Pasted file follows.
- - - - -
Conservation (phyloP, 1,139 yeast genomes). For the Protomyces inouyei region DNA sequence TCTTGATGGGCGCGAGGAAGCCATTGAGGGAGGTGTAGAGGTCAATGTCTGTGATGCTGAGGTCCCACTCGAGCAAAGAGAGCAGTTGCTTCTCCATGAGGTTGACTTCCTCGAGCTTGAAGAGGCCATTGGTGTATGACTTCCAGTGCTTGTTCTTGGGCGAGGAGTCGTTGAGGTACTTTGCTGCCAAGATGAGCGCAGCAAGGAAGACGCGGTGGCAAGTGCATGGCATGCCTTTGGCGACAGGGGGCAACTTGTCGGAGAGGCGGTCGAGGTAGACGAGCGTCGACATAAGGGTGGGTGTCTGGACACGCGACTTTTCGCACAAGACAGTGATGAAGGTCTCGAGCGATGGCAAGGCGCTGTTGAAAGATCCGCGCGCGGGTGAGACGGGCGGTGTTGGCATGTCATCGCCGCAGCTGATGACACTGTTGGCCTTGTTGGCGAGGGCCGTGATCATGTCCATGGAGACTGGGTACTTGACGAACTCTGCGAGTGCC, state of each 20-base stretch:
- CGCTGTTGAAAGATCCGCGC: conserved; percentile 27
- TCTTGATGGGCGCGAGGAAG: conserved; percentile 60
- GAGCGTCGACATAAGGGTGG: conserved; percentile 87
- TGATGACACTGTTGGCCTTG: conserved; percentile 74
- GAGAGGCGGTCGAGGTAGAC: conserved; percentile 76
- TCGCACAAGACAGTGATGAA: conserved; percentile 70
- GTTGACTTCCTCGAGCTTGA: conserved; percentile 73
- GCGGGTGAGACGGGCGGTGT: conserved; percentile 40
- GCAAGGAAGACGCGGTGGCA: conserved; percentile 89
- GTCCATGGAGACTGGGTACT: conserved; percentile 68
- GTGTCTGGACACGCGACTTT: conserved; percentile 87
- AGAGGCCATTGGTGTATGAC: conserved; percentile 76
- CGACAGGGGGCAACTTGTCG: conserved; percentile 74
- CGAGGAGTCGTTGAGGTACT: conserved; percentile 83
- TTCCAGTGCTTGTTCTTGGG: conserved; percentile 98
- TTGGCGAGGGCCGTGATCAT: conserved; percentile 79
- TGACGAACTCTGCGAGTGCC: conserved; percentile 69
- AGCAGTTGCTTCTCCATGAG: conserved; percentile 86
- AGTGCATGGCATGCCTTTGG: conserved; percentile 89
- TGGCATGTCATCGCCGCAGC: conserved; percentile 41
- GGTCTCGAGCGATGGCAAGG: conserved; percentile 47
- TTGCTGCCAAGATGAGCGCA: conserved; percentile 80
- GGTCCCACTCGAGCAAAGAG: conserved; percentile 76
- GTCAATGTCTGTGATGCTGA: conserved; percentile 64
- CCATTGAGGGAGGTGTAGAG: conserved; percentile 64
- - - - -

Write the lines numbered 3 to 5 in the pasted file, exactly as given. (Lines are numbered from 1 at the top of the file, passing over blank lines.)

- TCTTGATGGGCGCGAGGAAG: conserved; percentile 60
- GAGCGTCGACATAAGGGTGG: conserved; percentile 87
- TGATGACACTGTTGGCCTTG: conserved; percentile 74